Don’t get discouraged because there’s a lot of mechanical work to writing. There is, and you can’t get out of it. I rewrote A Farewell to Arms at least fifty times. You’ve got to work it over. The first draft of anything is shit. When you first start to write you get all the kick and the reader gets none, but after you learn to work it’s your object to convey everything to the reader so that he remembers it not as a story he had read but something that happened to himself. That’s the true test of writing. When you can do that, the reader gets the kick and you don’t get any. You just get hard work and the better you write the harder it is because every story has to be better than the last one. It’s the hardest work there is. I like to do and can do many things better than I can write, but when I don’t write I feel like shit. I’ve got the talent and I feel that I’m wasting it.

ERNEST HEMINGWAY

Sunday
May082016

Writing Is Selection

Writing is selection. Just to start a piece of writing you have to choose one word and only one from more than a million in the language. Now keep going. What is your next word? Your next sentence, paragraph, section, chapter? Your next ball of fact. You select what goes in and you decide what stays out. At base you have only one criterion: If something interests you, it goes in—if not, it stays out. That’s a crude way to assess things, but it’s all you’ve got.

JOHN McPHEE

Saturday
May072016

Good Writing is Lean and Confident

Don’t say you were a bit confused and sort of tired and a little depressed and somewhat annoyed. Be tired. Be confused. Be depressed. Be annoyed. Don’t hedge your prose with little timidities. Good writing is lean and confident.

WILLIAM ZINSSER

Friday
May062016

Aim for the Chopping Block

Aim for the chopping block. If you aim for the wood, you will have nothing. Aim past the wood, aim through the wood; aim for the chopping block.

ANNIE DILLARD

Thursday
May052016

Composition is a Discipline

Composition is a discipline; it forces us to think. If you want to “get in touch with your feelings,” fine—talk to yourself; we all do. But, if you want to communicate with another thinking human being, get in touch with your thoughts. Put them in order; give them a purpose; use them to persuade, to instruct, to discover, to seduce. The secret way to do this is to write it down and then cut out the confusing parts.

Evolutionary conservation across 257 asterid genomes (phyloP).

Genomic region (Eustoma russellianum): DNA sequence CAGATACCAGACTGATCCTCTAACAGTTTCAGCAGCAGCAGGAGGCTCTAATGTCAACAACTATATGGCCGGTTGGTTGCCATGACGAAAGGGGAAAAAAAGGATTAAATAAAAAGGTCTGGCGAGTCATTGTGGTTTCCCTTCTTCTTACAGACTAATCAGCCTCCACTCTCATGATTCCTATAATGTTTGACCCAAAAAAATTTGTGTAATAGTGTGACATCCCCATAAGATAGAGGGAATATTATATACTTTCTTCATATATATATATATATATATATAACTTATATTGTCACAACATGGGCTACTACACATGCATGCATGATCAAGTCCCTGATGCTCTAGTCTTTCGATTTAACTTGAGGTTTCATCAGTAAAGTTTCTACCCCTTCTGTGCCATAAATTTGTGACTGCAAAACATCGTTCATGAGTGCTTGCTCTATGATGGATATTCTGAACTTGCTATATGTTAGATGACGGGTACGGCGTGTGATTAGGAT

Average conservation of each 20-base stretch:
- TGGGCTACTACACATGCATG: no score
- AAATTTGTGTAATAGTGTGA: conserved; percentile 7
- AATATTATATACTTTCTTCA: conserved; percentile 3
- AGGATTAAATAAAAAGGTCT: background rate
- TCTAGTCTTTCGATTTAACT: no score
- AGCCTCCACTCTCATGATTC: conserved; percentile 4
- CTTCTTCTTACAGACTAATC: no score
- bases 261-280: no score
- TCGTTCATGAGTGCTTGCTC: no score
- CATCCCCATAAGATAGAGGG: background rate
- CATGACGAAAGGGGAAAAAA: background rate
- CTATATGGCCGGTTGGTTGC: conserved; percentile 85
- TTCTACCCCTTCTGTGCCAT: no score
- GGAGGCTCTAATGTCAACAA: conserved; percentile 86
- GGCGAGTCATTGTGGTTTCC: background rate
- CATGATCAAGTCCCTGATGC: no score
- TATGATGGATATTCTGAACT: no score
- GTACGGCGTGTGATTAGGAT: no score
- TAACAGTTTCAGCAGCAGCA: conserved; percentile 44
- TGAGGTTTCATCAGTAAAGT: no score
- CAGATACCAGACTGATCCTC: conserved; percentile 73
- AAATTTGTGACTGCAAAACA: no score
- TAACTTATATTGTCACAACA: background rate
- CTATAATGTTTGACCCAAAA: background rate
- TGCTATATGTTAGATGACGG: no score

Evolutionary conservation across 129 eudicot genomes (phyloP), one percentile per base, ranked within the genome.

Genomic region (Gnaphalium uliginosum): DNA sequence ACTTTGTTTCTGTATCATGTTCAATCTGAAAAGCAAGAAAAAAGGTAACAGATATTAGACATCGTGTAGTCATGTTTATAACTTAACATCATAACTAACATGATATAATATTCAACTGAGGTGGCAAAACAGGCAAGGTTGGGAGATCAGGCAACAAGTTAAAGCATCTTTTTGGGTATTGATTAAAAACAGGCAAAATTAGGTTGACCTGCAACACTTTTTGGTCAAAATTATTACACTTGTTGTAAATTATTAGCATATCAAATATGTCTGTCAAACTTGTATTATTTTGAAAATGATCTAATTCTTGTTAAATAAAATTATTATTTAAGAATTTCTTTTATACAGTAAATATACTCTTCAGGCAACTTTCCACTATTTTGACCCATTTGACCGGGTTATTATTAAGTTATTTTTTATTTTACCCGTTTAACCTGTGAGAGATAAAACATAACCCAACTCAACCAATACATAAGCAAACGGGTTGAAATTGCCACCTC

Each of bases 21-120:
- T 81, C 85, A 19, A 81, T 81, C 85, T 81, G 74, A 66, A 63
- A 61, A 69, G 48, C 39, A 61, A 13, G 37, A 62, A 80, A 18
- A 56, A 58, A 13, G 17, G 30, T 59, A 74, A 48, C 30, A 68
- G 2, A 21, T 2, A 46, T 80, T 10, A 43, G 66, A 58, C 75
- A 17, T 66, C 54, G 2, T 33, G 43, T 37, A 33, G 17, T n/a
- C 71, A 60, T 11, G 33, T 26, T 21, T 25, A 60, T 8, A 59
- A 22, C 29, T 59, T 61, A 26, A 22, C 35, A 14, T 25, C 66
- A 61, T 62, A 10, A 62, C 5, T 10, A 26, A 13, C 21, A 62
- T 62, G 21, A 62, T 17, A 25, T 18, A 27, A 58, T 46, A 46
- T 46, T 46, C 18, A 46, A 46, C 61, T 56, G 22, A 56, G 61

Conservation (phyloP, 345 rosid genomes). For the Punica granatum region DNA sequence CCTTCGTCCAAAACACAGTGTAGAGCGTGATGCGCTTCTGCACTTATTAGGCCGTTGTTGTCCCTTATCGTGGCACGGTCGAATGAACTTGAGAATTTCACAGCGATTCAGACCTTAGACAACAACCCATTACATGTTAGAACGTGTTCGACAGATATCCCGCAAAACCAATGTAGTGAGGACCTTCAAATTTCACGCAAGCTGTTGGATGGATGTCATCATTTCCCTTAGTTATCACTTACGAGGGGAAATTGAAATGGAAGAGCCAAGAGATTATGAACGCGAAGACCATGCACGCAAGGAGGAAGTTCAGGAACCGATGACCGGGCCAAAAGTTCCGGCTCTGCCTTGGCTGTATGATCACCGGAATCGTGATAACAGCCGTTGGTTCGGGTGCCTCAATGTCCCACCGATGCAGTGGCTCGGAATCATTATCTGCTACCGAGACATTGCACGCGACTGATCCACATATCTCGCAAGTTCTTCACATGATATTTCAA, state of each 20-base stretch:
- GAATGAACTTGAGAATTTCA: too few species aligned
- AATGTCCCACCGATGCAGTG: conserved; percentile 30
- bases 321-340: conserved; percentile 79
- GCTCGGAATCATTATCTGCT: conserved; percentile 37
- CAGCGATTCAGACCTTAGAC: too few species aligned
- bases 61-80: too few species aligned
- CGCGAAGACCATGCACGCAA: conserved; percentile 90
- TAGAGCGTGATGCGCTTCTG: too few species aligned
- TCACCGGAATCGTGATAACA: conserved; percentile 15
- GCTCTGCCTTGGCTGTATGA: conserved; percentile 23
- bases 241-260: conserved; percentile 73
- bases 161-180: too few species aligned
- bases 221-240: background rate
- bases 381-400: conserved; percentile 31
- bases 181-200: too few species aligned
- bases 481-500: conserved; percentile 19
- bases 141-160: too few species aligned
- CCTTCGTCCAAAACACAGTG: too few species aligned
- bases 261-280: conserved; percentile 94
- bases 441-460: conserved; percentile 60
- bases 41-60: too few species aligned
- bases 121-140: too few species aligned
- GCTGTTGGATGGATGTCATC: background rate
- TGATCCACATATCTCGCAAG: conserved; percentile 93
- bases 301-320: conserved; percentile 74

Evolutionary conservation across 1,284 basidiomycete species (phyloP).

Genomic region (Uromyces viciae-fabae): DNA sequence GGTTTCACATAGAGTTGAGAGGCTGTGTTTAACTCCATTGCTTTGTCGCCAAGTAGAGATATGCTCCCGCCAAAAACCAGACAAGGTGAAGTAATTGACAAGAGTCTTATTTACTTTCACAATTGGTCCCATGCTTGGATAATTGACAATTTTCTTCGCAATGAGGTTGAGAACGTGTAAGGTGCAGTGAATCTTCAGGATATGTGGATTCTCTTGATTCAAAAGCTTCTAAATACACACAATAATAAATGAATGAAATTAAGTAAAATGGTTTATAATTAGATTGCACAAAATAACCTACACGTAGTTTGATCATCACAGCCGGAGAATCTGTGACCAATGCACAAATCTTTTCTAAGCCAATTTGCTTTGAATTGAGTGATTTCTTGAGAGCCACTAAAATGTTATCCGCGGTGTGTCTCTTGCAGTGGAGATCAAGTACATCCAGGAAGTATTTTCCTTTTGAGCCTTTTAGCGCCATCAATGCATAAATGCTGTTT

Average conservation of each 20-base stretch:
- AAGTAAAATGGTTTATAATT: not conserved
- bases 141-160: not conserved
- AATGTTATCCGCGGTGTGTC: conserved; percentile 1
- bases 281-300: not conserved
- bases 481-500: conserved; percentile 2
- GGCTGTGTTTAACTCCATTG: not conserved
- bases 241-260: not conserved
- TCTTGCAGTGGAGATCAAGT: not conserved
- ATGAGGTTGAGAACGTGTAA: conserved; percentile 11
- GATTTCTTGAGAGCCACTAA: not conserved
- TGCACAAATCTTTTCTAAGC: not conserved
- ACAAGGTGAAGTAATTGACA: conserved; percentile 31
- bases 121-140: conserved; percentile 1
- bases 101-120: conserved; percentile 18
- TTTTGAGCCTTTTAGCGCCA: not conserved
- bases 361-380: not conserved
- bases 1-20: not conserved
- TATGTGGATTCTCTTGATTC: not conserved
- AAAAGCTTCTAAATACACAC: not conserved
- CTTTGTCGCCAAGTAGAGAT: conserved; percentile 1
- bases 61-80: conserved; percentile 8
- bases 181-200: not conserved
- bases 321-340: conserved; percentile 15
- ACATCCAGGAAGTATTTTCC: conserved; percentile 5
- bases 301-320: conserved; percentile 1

WILLIAM SAFIRE

Wednesday
May042016

Close the Door

Close the door. Write with no one looking over your shoulder. Don't try to figure out what other people want to hear from you; figure out what you have to say. It's the one and only thing you have to offer.

BARBARA KINGSOLVER

Tuesday
May032016

Keep Your Paragraphs Short

Keep your paragraphs short. Writing is visual—it catches the eye before it has a chance to catch the brain. Short paragraphs put air around what you write and make it look inviting, whereas a long chunk of type can discourage a reader from even starting to read.

WILLIAM ZINSSER

Monday
May022016

It's Not the Writing Part That's Hard

There’s a secret that real writers know that wannabe writers don’t, and the secret is this: It's not the writing part that's hard. What’s hard is sitting down to write.

STEVEN PRESSFIELD

Sunday
May012016

Nothing Comes Free in Movies

I got so good at writing to a budget, my brain was restricting myself. I'd write, It's a stormy night. Then I'd cross out stormy. I'd write: It's a calm night. Then I'd cross out night. It's noon. Because you know how much night costs. You know how much rain costs. Nothing comes free in movies.

ALBERT BROOKS

Saturday
Apr302016

Just Write

If you start to edit as you write, you are climbing into your “editor” self, the self that reads. You’ve done plenty of reading, you don’t need practice right now. Just write.

SANDRA JENSEN

Friday
Apr292016

Abandon the Idea That You Are Ever Going to Finish

Abandon the idea that you are ever going to finish. Lose track of the 400 pages and write just one page for each day, it helps. Then when it gets finished, you are always surprised.

JOHN STEINBECK

Thursday
Apr282016

Confront the Dark Parts of Yourself

Confront the dark parts of yourself, and work to banish them with illumination and forgiveness. Your willingness to wrestle with your demons will cause your angels to sing.

AUGUST WILSON

Wednesday
Apr272016

Everybody Gets Stuck

Writer’s block is not the same as getting stuck. Everybody gets stuck. The myth of writer’s block may exist partly because not everybody knows how to get unstuck. Allen: I’ve found over the years that any momentary change stimulates a fresh burst of mental energy. So if I’m in this room and then I go into the other room, it helps me. If I go outside to the street, it’s a huge help. If I go up and take a shower it’s a big help. So I sometimes take extra showers. I’ll be in the living room and at an impasse and what will help me is to go upstairs and take a shower. It breaks up everything and relaxes me. I go out on my terrace a lot. One of the best things about my apartment is that it’s got a long terrace and I’ve paced it a million times writing movies. It’s such a help to change the atmosphere.

WOODY ALLEN